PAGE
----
The same argument works for a^n - b^n as long as a and b are relatively prime (the argument is fairly easy so that article left it out: just consider the order of a/b in the multiplicative group (mod q), note that this order must divide q-1, and that the order is n if q divides the nth cyclotomic polynomial evaluated at a/b but does not divide n). For the case of a^n + b^n, you should meditate on the problem yourself.Goahead52 wrote:The theorem 4 is about a^n-1 not a^n+b^n or a^n-b^n

I'm not sure how to parse this sentence.Goahead52 wrote:It is well known and the proof was yet given here.

- Sat Oct 31, 2015 11:27 pm UTC
- Forum: Mathematics
- Topic: Divisor of the form an+1
- Replies:
**11** - Views:
**2890**

### Re: Divisor of the form an+1

Check out this short proof of Zsigmondy's theorem, especially Theorem 4. I think it should answer your question.

- Fri Oct 16, 2015 11:11 pm UTC
- Forum: Serious Business
- Topic: Ethics of AdBlock
- Replies:
**639** - Views:
**129626**

### Re: Ethics of AdBlock

I'm a little disturbed by the claim that since most people are too apathetic about something to take action against it, there is automatically a social agreement that it is an ethically good thing. Imagine that there is a street you walk down every day (maybe it is a street connecting your home to a...

- Mon Sep 28, 2015 1:58 am UTC
- Forum: Mathematics
- Topic: Theoretical problem about traveler salesman
- Replies:
**6** - Views:
**2046**

### Re: Theoretical problem about traveler salesman

The problem doesn't get much easier when you know the exact length of the shortest path ahead of time. You can prove this by imagining you had a magic box (aka oracle) which could solve the problem if it was told ahead of time the exact length of the shortest path, and then use the magic box to solv...

- Mon Aug 31, 2015 6:20 pm UTC
- Forum: Serious Business
- Topic: Ethics of AdBlock
- Replies:
**639** - Views:
**129626**

### Re: Ethics of AdBlock

If so, I would argue that not using AdBlock (or some equivalent) is unethical. Getting infected by malware doesn't just affect you, if your computer becomes part of a botnet. Malware protection exists, entirely independent of whether it also blocks ads. Trying to prove the ethics of removing all ad...

- Sat Aug 29, 2015 2:29 pm UTC
- Forum: Serious Business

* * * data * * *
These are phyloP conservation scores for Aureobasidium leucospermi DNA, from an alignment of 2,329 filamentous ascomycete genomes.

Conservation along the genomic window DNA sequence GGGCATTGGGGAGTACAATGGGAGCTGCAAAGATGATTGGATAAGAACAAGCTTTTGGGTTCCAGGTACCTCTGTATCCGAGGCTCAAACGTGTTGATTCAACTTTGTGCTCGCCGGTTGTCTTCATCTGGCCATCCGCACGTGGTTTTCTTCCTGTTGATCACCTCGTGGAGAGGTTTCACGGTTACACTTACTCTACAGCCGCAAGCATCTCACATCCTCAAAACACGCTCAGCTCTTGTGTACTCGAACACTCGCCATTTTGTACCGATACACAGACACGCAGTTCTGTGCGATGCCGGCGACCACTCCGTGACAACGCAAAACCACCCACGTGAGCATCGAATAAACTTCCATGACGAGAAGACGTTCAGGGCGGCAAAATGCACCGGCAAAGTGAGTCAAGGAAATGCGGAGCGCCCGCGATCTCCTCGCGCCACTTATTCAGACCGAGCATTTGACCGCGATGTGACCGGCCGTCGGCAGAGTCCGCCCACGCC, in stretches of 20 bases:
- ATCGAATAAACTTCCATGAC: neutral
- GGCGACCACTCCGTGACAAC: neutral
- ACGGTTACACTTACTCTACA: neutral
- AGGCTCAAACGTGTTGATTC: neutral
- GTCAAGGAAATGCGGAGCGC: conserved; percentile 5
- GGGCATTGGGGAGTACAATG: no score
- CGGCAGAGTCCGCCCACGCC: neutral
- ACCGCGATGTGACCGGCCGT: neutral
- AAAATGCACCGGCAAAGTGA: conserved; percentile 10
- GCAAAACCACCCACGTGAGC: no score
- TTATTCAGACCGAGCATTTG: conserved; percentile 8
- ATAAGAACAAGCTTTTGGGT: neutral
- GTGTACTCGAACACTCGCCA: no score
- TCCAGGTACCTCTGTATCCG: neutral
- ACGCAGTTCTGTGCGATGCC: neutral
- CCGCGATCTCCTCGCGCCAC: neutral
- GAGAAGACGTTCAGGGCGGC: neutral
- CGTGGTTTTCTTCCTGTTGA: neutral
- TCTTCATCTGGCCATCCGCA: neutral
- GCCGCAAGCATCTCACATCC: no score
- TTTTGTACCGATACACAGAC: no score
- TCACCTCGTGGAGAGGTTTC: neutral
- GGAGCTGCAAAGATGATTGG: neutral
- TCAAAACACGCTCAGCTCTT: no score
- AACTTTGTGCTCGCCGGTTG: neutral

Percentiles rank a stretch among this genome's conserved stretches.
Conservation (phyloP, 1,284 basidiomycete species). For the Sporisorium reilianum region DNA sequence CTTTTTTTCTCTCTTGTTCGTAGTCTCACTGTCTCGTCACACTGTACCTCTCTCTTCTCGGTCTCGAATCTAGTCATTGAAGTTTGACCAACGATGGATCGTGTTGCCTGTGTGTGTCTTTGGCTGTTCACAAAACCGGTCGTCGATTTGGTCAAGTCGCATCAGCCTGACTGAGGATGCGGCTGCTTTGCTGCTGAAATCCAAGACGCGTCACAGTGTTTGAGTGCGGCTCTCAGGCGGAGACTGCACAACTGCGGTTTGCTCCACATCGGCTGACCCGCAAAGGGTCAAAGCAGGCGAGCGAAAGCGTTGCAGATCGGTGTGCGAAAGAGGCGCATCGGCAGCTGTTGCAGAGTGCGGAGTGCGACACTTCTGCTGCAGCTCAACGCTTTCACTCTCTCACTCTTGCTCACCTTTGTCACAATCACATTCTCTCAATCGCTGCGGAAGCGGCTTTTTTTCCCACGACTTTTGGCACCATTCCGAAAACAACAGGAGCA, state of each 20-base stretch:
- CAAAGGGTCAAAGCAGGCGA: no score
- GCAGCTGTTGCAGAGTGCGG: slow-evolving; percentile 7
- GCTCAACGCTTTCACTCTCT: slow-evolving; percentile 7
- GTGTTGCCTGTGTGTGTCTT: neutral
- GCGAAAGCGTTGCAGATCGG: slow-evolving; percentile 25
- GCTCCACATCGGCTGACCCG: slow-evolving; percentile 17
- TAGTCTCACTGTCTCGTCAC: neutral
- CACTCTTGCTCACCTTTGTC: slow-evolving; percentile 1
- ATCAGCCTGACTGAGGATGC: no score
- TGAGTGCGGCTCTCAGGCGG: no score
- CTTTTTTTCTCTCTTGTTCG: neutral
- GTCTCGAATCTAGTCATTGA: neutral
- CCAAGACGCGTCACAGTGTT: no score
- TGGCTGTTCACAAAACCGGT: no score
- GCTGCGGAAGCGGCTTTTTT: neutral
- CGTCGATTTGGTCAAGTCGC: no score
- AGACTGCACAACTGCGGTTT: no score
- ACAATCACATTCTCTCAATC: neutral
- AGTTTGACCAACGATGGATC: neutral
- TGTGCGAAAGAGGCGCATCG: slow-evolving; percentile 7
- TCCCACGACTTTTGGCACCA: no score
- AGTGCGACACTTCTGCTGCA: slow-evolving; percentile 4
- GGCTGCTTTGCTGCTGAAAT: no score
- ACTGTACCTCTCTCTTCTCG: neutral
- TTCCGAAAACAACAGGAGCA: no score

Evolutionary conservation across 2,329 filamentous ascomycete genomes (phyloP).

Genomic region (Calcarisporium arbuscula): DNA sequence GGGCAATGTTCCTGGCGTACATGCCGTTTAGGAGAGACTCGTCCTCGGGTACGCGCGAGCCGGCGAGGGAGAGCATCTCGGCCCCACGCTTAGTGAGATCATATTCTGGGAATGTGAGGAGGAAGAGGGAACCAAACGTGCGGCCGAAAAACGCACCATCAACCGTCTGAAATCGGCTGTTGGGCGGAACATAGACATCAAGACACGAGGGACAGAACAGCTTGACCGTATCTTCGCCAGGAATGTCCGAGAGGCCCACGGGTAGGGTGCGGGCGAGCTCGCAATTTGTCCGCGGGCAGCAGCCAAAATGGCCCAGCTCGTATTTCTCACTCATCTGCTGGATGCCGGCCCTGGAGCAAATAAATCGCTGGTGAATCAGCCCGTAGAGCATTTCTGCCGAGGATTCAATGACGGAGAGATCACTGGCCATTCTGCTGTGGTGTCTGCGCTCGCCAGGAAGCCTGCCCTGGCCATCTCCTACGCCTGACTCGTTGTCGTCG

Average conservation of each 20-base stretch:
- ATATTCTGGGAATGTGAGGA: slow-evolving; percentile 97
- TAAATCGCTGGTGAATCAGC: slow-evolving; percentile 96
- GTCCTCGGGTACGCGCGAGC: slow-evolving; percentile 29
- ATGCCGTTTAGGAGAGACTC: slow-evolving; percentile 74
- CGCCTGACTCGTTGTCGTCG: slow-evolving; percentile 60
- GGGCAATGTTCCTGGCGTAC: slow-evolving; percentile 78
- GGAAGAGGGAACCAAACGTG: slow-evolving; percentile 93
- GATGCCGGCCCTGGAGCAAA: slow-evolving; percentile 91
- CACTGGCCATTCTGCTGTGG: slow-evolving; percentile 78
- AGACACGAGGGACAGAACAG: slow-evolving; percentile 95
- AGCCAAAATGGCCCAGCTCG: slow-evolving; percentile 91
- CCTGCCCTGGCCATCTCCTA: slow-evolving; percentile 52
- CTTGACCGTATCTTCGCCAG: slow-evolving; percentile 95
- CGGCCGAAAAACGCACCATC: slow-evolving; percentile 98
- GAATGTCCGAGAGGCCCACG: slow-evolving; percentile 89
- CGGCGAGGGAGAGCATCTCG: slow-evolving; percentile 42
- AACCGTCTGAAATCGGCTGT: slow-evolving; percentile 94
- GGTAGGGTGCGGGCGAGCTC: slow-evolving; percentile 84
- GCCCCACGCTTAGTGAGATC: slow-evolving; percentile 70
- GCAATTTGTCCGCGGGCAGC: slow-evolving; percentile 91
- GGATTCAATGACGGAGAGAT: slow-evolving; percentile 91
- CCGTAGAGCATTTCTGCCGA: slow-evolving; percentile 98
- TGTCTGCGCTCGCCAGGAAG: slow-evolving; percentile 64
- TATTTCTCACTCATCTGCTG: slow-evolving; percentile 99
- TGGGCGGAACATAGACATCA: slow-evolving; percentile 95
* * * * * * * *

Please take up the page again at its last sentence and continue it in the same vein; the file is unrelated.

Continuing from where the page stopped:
- Topic: Ethics of AdBlock
- Replies:
**639** - Views:
**129626**

### Re: Ethics of AdBlock

Would you call someone who chooses not to get a free flu shot during flu season unethical? What if you had a friend who was paid ten dollars every time he infected someone with the flu, and chose to support him by letting him infect you with the flu - would that be unethical? If so, I would argue th...

- Sat Jul 25, 2015 3:26 am UTC
- Forum: General
- Topic: Hifaleetin' thoughts
- Replies:
**90200** - Views:
**9114997**

### Re: Inspirations

Recently discovered that it's surprisingly difficult to exchange dollar bills for quarters.

- Tue Jul 14, 2015 2:33 pm UTC
- Forum: General
- Topic: What would a god have to do to convince you it's a god.
- Replies:
**41** - Views:
**10902**

### Re: What would a god have to do to convince you it's a god.

Permanently grant me immortality How exactly do you test this one? Yeah, so if anybody comes up to you and tells you they are a god, that's the first one you want them to tell you they just granted? Good luck with that. Claiming to believe that they were indeed a god after surviving a thousand year...

- Tue Jul 14, 2015 4:19 am UTC
- Forum: General
- Topic: What would a god have to do to convince you it's a god.
- Replies:
**41** - Views:
**10902**

### Re: What would a god have to do to convince you it's a god.

Permanently grant me immortality, the ability to teleport, the ability to shapeshift, the ability to travel to alternate universes, and the ability to kill a god. I would consider that sufficient proof of godhood.

Three out of five abilities would get at least a "maybe" out of me.

Three out of five abilities would get at least a "maybe" out of me.

- Sun Jun 21, 2015 10:53 pm UTC
- Forum: Coding
- Topic: Happy bases
- Replies:
**12** - Views:
**3612**

### Re: Happy bases

This might help: ... b^2+1 can be written as the sum of a square and an odd square in a nontrivial way if and only if it is composite. Could you explain that a bit more? I just came down with a major fever and can't really think straight, but here goes. The key fact is that the Gaussian integers - ...